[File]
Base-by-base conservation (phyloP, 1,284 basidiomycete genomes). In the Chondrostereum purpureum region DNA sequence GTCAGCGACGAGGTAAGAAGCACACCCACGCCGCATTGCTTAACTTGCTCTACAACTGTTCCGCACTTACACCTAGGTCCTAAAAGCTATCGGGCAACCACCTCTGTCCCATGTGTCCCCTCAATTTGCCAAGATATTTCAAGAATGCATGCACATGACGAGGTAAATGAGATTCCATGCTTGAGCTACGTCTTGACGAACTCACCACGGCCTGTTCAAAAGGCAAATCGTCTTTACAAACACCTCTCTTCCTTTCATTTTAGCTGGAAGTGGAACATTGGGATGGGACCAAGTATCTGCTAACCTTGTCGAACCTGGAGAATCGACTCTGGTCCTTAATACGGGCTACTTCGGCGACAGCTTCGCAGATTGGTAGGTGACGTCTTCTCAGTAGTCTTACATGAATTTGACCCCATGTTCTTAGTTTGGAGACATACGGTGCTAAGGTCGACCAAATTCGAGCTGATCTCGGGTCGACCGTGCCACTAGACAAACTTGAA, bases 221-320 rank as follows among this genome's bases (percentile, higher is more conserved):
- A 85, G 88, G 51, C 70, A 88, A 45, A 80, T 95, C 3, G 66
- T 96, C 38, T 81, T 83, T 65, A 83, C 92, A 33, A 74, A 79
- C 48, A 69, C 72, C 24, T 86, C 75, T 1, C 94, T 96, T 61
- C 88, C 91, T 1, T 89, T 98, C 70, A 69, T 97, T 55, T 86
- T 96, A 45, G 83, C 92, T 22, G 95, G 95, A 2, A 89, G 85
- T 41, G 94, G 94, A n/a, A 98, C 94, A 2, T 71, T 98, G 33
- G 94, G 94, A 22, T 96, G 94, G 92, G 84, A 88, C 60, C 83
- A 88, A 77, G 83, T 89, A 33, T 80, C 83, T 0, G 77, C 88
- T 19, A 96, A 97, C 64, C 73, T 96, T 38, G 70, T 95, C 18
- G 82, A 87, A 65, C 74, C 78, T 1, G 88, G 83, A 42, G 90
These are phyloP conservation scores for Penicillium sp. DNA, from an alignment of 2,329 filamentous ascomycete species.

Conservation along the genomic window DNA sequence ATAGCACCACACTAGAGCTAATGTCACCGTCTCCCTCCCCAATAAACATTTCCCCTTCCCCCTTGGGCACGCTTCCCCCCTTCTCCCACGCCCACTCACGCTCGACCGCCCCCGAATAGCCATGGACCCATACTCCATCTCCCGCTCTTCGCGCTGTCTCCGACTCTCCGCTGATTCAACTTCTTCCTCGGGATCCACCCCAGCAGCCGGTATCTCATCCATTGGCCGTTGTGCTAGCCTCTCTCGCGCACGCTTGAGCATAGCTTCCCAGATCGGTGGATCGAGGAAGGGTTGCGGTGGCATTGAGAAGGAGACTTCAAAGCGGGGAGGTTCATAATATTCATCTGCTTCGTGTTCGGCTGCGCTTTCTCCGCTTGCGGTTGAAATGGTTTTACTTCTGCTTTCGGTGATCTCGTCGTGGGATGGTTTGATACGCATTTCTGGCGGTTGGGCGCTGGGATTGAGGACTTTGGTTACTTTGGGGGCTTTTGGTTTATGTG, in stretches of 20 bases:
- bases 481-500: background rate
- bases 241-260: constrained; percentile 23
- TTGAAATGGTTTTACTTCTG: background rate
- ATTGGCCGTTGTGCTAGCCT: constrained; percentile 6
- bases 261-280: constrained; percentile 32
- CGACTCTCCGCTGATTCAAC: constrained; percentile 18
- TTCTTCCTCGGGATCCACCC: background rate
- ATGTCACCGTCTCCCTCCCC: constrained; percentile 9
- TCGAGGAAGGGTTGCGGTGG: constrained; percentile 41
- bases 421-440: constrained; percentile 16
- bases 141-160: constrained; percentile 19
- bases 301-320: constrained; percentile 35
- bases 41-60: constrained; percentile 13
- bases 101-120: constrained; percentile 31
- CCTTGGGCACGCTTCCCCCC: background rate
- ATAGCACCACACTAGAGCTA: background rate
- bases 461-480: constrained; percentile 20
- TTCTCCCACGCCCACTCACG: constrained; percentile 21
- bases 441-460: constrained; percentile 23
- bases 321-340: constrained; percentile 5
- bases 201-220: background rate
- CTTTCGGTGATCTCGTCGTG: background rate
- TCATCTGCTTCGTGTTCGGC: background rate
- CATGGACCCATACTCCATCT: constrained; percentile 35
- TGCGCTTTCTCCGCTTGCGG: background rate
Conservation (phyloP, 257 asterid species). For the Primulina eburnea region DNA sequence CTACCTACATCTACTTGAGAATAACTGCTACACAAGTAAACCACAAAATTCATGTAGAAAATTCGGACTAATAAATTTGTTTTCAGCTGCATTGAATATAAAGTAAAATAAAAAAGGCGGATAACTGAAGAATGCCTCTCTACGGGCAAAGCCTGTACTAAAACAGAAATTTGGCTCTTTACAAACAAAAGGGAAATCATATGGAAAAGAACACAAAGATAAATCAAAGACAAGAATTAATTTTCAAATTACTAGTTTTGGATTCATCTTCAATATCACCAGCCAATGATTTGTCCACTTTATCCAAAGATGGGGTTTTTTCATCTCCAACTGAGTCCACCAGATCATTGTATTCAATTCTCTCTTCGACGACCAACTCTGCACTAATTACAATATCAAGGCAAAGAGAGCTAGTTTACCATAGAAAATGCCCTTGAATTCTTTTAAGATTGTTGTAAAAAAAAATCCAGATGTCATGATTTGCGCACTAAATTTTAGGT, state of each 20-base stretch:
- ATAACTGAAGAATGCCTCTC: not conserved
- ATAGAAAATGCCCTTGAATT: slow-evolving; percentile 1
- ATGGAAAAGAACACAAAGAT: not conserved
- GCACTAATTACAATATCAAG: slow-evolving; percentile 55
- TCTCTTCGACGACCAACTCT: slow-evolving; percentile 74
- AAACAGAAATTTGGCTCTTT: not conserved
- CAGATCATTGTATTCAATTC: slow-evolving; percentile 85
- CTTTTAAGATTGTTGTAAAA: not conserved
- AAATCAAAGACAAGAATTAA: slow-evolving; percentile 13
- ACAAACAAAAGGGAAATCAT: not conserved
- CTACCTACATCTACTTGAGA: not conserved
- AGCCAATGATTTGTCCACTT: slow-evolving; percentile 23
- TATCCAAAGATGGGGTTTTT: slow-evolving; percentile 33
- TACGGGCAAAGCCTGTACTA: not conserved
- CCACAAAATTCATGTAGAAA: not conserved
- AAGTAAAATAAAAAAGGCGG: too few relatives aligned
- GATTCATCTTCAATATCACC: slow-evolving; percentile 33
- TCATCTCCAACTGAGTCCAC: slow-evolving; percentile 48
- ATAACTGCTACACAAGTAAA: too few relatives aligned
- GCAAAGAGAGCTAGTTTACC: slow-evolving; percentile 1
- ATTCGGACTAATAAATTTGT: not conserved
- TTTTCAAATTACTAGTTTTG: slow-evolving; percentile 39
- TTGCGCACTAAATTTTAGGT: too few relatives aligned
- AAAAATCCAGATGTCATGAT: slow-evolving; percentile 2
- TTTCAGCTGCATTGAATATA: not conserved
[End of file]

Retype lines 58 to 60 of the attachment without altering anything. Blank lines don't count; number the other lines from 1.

- ATAACTGCTACACAAGTAAA: too few relatives aligned
- GCAAAGAGAGCTAGTTTACC: slow-evolving; percentile 1
- ATTCGGACTAATAAATTTGT: not conserved